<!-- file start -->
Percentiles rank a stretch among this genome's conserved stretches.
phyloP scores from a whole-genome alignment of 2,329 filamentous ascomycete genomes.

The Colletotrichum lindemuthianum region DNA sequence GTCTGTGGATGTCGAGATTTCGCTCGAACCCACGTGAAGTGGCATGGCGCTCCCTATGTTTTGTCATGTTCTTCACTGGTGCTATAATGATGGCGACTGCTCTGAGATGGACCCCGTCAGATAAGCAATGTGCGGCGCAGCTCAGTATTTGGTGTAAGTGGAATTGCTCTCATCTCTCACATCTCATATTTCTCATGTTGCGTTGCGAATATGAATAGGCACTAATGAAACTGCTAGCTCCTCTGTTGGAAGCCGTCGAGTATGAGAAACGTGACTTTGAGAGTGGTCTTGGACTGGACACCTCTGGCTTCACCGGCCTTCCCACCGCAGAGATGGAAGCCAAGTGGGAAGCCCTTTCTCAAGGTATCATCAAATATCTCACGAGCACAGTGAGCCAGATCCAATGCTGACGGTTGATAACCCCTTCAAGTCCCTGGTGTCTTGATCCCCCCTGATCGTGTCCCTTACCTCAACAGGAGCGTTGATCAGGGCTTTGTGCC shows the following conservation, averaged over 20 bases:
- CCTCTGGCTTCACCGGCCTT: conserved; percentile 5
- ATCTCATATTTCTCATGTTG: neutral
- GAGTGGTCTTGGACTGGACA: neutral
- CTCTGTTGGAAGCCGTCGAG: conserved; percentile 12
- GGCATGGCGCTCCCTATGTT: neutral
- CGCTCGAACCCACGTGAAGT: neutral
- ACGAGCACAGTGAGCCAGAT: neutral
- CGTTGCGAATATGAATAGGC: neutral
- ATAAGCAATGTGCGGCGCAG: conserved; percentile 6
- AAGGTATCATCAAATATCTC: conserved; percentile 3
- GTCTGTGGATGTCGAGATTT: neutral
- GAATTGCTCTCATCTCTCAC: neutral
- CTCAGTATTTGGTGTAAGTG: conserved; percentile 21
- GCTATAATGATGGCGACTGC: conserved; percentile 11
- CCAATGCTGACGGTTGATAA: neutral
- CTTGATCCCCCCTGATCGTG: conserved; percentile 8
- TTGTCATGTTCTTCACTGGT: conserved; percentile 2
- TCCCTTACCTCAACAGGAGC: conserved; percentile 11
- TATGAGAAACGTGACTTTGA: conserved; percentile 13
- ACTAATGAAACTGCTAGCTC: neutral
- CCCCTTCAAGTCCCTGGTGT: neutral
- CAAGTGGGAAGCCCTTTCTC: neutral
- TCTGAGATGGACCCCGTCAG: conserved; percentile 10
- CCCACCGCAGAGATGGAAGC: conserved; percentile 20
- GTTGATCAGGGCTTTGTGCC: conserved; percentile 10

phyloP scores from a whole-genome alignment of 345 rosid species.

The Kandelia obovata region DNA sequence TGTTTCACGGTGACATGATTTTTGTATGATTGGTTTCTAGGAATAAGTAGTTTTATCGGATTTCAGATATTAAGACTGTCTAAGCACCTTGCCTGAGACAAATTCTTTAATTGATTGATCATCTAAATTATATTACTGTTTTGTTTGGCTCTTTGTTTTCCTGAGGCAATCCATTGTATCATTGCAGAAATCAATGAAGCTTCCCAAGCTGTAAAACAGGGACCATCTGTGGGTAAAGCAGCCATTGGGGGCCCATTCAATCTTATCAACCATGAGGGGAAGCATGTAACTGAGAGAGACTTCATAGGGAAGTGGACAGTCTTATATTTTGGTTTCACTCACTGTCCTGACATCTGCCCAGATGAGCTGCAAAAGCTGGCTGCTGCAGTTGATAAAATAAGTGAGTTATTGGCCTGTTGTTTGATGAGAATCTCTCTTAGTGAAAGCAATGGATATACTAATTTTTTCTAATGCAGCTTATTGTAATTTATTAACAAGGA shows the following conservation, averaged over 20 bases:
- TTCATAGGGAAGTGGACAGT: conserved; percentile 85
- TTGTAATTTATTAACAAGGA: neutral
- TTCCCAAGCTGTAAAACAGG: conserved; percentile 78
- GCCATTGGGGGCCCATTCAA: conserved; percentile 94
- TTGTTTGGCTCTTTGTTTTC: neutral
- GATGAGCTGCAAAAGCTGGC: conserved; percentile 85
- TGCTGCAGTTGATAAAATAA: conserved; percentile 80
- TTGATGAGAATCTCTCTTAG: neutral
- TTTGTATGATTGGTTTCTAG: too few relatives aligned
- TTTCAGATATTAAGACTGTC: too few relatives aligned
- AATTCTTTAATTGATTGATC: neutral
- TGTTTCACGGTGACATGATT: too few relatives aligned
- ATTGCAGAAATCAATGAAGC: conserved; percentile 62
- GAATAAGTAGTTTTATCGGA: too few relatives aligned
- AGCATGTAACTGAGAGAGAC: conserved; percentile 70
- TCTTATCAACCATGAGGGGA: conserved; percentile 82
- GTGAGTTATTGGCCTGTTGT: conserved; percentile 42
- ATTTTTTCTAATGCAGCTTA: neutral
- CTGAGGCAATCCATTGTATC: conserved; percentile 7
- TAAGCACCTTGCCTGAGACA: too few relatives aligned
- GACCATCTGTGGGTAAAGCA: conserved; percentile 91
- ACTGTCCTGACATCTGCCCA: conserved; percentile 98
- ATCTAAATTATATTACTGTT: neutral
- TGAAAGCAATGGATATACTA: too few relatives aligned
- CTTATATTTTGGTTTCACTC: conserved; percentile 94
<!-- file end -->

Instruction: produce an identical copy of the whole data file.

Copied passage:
Percentiles rank a stretch among this genome's conserved stretches.
phyloP scores from a whole-genome alignment of 2,329 filamentous ascomycete genomes.

The Colletotrichum lindemuthianum region DNA sequence GTCTGTGGATGTCGAGATTTCGCTCGAACCCACGTGAAGTGGCATGGCGCTCCCTATGTTTTGTCATGTTCTTCACTGGTGCTATAATGATGGCGACTGCTCTGAGATGGACCCCGTCAGATAAGCAATGTGCGGCGCAGCTCAGTATTTGGTGTAAGTGGAATTGCTCTCATCTCTCACATCTCATATTTCTCATGTTGCGTTGCGAATATGAATAGGCACTAATGAAACTGCTAGCTCCTCTGTTGGAAGCCGTCGAGTATGAGAAACGTGACTTTGAGAGTGGTCTTGGACTGGACACCTCTGGCTTCACCGGCCTTCCCACCGCAGAGATGGAAGCCAAGTGGGAAGCCCTTTCTCAAGGTATCATCAAATATCTCACGAGCACAGTGAGCCAGATCCAATGCTGACGGTTGATAACCCCTTCAAGTCCCTGGTGTCTTGATCCCCCCTGATCGTGTCCCTTACCTCAACAGGAGCGTTGATCAGGGCTTTGTGCC shows the following conservation, averaged over 20 bases:
- CCTCTGGCTTCACCGGCCTT: conserved; percentile 5
- ATCTCATATTTCTCATGTTG: neutral
- GAGTGGTCTTGGACTGGACA: neutral
- CTCTGTTGGAAGCCGTCGAG: conserved; percentile 12
- GGCATGGCGCTCCCTATGTT: neutral
- CGCTCGAACCCACGTGAAGT: neutral
- ACGAGCACAGTGAGCCAGAT: neutral
- CGTTGCGAATATGAATAGGC: neutral
- ATAAGCAATGTGCGGCGCAG: conserved; percentile 6
- AAGGTATCATCAAATATCTC: conserved; percentile 3
- GTCTGTGGATGTCGAGATTT: neutral
- GAATTGCTCTCATCTCTCAC: neutral
- CTCAGTATTTGGTGTAAGTG: conserved; percentile 21
- GCTATAATGATGGCGACTGC: conserved; percentile 11
- CCAATGCTGACGGTTGATAA: neutral
- CTTGATCCCCCCTGATCGTG: conserved; percentile 8
- TTGTCATGTTCTTCACTGGT: conserved; percentile 2
- TCCCTTACCTCAACAGGAGC: conserved; percentile 11
- TATGAGAAACGTGACTTTGA: conserved; percentile 13
- ACTAATGAAACTGCTAGCTC: neutral
- CCCCTTCAAGTCCCTGGTGT: neutral
- CAAGTGGGAAGCCCTTTCTC: neutral
- TCTGAGATGGACCCCGTCAG: conserved; percentile 10
- CCCACCGCAGAGATGGAAGC: conserved; percentile 20
- GTTGATCAGGGCTTTGTGCC: conserved; percentile 10

phyloP scores from a whole-genome alignment of 345 rosid species.

The Kandelia obovata region DNA sequence TGTTTCACGGTGACATGATTTTTGTATGATTGGTTTCTAGGAATAAGTAGTTTTATCGGATTTCAGATATTAAGACTGTCTAAGCACCTTGCCTGAGACAAATTCTTTAATTGATTGATCATCTAAATTATATTACTGTTTTGTTTGGCTCTTTGTTTTCCTGAGGCAATCCATTGTATCATTGCAGAAATCAATGAAGCTTCCCAAGCTGTAAAACAGGGACCATCTGTGGGTAAAGCAGCCATTGGGGGCCCATTCAATCTTATCAACCATGAGGGGAAGCATGTAACTGAGAGAGACTTCATAGGGAAGTGGACAGTCTTATATTTTGGTTTCACTCACTGTCCTGACATCTGCCCAGATGAGCTGCAAAAGCTGGCTGCTGCAGTTGATAAAATAAGTGAGTTATTGGCCTGTTGTTTGATGAGAATCTCTCTTAGTGAAAGCAATGGATATACTAATTTTTTCTAATGCAGCTTATTGTAATTTATTAACAAGGA shows the following conservation, averaged over 20 bases:
- TTCATAGGGAAGTGGACAGT: conserved; percentile 85
- TTGTAATTTATTAACAAGGA: neutral
- TTCCCAAGCTGTAAAACAGG: conserved; percentile 78
- GCCATTGGGGGCCCATTCAA: conserved; percentile 94
- TTGTTTGGCTCTTTGTTTTC: neutral
- GATGAGCTGCAAAAGCTGGC: conserved; percentile 85
- TGCTGCAGTTGATAAAATAA: conserved; percentile 80
- TTGATGAGAATCTCTCTTAG: neutral
- TTTGTATGATTGGTTTCTAG: too few relatives aligned
- TTTCAGATATTAAGACTGTC: too few relatives aligned
- AATTCTTTAATTGATTGATC: neutral
- TGTTTCACGGTGACATGATT: too few relatives aligned
- ATTGCAGAAATCAATGAAGC: conserved; percentile 62
- GAATAAGTAGTTTTATCGGA: too few relatives aligned
- AGCATGTAACTGAGAGAGAC: conserved; percentile 70
- TCTTATCAACCATGAGGGGA: conserved; percentile 82
- GTGAGTTATTGGCCTGTTGT: conserved; percentile 42
- ATTTTTTCTAATGCAGCTTA: neutral
- CTGAGGCAATCCATTGTATC: conserved; percentile 7
- TAAGCACCTTGCCTGAGACA: too few relatives aligned
- GACCATCTGTGGGTAAAGCA: conserved; percentile 91
- ACTGTCCTGACATCTGCCCA: conserved; percentile 98
- ATCTAAATTATATTACTGTT: neutral
- TGAAAGCAATGGATATACTA: too few relatives aligned
- CTTATATTTTGGTTTCACTC: conserved; percentile 94